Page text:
Is IFRS adoption mandatory in UAE? All you need to know about IFRS implementation?  
With the corporate tax laws getting implemented, the need for International Financial Reporting Standards (IFRS) adoption in UAE is rising. In this article, we try to understand what IFRS is, the legal and regulatory requirements to adopt, and the advantages and challenges of implementing IFRS.
What are International Financial Reporting Standards (IFRS)? Why do we need them?
One of the most important characteristics of financial reports is comparability and full disclosure. A standard reporting norm is needed to achieve this across entities, firms, and even between reporting periods. Accounting bodies across the world have developed these common norms as Accounting Standards. The IFRS, issued by the IFRS Foundation and the International Accounting Standards Board, is the most widely adopted global standard. 
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IFRS Applicability in UAE
The Accountants and Auditors Association of UAE, the body that takes leadership concerning matters relating to accounting, financial reporting and auditing in UAE, has endorsed using IFRS for financial reporting. Users of financial statements, including banks and investors, insist that the financial statements be prepared following IFRS. Further, multi-national companies in UAE have adopted IFRS to align global cross-border reporting and ease consolidation. 
From a regulatory perspective, free zones, including Dubai Multi Commodity Center (DMCC), Jebel Ali Free Zone Authority (JAFZA) and all Free Zones under TECOM, have made it obligatory that the annual reports submitted to them should contain financial statements prepared following IFRS.
The latest development in the reporting front is due to corporate tax implementation in the UAE. Under the regime, the Tax is calculated on the accounting profit, reported following IFRS, making IFRS adoption need of the hour.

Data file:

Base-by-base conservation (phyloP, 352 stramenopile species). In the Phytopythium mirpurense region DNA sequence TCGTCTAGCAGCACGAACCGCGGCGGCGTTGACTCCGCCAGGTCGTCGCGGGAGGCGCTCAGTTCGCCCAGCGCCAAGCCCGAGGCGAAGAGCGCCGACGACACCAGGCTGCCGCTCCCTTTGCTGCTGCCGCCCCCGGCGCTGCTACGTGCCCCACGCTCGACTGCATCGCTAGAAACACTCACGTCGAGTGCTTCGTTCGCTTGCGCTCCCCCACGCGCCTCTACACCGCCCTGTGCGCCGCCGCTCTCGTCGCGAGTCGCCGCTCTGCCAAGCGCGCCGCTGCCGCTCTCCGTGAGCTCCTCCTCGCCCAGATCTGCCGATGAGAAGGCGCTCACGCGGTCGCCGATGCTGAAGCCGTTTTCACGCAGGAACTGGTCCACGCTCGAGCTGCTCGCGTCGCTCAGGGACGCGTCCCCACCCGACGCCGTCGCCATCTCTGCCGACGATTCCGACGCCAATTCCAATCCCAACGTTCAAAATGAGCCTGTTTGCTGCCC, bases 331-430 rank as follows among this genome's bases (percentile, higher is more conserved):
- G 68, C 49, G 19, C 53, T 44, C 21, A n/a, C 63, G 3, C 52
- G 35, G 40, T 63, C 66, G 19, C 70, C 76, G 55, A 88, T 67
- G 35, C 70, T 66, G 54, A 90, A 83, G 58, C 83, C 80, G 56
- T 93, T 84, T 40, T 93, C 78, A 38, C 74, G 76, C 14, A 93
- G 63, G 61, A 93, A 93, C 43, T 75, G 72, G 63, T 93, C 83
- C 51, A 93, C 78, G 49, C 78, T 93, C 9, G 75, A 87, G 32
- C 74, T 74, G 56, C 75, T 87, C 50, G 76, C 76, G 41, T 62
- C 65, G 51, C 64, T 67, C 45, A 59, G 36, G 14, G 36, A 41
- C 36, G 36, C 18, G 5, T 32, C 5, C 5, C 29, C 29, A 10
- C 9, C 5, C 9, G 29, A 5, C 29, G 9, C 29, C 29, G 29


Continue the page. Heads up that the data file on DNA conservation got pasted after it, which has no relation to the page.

To what extent are IFRS applicable for SMEs?
Financial reporting under IFRS significantly burdens Small and Medium Entities (SMEs), which face a scarcity of resources. To address this challenge, a smaller version of IFRS known as IFRS for SMEs can be adopted by such companies for their general-purpose financial reporting purposes, provided they do not have public accountability. It is a modification and simplification of full IFRS aimed at meeting the needs of small and medium company financial reporting users and easing the reporting burden through a cost-benefit approach.
Under the IASB’s definition, an entity has public accountability if it files, or is in the process of filing, its financial statements with a securities commission or other regulatory organisation for the purpose of issuing any class of instruments in a public market; or it holds assets in a fiduciary capacity for a broad group of outsiders.
The good news is that most companies in UAE will fall within the scope of SME organisation as per the above definition triggering a reduced reporting burden.
Further, the Tax Authority in UAE announced that it would consider a simplified reporting framework for small and medium licenses in UAE for tax purposes. Hence, financial reporting may not be a huge burden for SMEs. 
What is the impact of IFRS adoption? What do companies need to do now? 
In general, accountants in UAE have been following principles aligned with the IFRS. However, every organisation must ensure that the accountants are aware of the reporting standards and requirements. Companies can review accounting policies and processes with the help of a specilised IFRS Consultant and see that the system is aligned with standard reporting requirements. This is important at the moment because corporate Tax is calculated based on accounting profits reported under IFRS. Companies that adopt the standard for the following can do the following
  1. Review current accounting and financial reporting functions. Align recording and reporting with IFRS. An IFRS Consultant’s help can be sought for expertise.
  2. List the areas that need to change. Assess the impact on financials, and resulting consequences from banks, investors and other stakeholders.
  3. Assess the impact of deviations from IFRS in the previous periods, and assess the required prospective changes.
  4. Seek favorable and unfavorable factors, and build an action plan to take advantage and protect from risks.
  5. Align internal processes and software to adapt to changes. Communicate and train people.
  6. Practice standardised reporting and align managerial thought processes.
Read more about IFRS on the IFRS Foundation website.